Viewing the Sky from very high altitude locations is an amazing experience. Stars become sharp and dazzling with less atmospheric turbulence and extinction affected on their light. In April 2010 two TWAN photographers from Germany and Chile (Bernd Proshcold and Stephane Guisard) joined a challenging mission to photograph majestic volcanoes from locations near 5000m high in Chilean Altiplano (where the Andes are at their widest). Located inside Lauca National Park at Chile’s far north on the border with Bolivia, volcanoes Pomerape (6282 m) and Parinacota (6332 m) are photographed here under the Milky Way. The central and brightest region of the Milky Way is captured at upper right. As noted by Stephane Guisard “The stretched Milky Way above Parinacota was like the volcano is steaming away stars and nebulae to create the Milky Way!” In fact Parinacota is an active volcano and has definitely erupted within the last 2000 years.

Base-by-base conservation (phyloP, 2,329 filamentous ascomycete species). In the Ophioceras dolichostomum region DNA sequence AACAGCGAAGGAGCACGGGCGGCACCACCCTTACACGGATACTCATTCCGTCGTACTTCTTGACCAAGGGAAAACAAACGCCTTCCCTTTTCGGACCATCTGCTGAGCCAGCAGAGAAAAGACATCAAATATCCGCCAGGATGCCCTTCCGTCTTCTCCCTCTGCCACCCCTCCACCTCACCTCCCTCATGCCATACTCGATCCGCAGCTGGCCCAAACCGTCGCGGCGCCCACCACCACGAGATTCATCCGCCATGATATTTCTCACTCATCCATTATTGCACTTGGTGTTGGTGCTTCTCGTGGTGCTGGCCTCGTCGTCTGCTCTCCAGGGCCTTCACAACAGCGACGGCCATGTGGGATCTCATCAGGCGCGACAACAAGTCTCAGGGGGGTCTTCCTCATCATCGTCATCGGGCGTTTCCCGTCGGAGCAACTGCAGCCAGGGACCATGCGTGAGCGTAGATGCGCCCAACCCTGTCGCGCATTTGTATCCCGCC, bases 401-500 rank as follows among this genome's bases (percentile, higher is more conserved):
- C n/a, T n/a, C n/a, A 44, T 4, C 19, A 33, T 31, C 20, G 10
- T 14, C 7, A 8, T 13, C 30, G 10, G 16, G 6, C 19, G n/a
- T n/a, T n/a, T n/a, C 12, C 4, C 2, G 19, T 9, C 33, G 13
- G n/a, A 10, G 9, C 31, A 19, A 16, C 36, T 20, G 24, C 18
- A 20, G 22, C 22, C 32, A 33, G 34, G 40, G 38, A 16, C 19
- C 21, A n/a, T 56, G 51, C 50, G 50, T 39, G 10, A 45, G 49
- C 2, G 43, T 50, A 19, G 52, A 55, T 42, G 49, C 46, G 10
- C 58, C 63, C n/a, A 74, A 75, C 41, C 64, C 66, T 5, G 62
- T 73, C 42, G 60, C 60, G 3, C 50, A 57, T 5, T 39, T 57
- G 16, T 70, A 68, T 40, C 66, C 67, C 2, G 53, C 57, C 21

comments (1)

  • Sally Reply

    Stunning – thank you. I used to live in Chuquicamata as a little girl and love to see your photos and videos. I still haven’t found anywhere that has skies like the ones there.

    May 29, 2010 at 3:06 pm

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